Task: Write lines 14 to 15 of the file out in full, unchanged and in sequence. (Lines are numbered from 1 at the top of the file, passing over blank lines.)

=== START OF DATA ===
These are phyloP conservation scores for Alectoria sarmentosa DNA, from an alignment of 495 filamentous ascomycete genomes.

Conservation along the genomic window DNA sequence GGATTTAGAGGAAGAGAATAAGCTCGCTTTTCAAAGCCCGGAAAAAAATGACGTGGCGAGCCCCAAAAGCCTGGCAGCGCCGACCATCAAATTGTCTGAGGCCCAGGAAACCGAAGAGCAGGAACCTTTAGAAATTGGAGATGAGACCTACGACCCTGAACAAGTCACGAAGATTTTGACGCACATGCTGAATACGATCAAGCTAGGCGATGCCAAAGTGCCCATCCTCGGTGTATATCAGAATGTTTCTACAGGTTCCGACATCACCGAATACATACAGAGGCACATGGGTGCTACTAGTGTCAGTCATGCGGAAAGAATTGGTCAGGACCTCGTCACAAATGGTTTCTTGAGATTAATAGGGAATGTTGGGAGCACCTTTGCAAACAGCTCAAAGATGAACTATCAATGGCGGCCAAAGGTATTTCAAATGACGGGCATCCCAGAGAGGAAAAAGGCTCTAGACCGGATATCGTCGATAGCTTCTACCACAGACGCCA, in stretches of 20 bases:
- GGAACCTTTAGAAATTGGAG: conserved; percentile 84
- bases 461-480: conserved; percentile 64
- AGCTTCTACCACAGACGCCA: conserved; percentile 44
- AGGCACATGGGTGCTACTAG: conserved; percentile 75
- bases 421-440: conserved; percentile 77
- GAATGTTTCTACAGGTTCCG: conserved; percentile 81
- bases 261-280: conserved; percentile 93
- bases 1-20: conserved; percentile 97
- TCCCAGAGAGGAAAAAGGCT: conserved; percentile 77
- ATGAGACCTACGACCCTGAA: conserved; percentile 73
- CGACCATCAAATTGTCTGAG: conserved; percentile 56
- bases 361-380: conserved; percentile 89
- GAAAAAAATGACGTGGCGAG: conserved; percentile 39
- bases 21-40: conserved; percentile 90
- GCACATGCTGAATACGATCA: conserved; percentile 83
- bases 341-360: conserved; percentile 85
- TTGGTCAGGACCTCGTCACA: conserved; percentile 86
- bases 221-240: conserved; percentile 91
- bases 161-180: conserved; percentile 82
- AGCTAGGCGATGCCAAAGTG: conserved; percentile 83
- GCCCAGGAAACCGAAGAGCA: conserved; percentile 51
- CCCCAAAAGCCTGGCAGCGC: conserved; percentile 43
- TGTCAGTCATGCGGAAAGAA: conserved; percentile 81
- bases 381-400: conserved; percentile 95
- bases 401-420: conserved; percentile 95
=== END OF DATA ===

- bases 361-380: conserved; percentile 89
- GAAAAAAATGACGTGGCGAG: conserved; percentile 39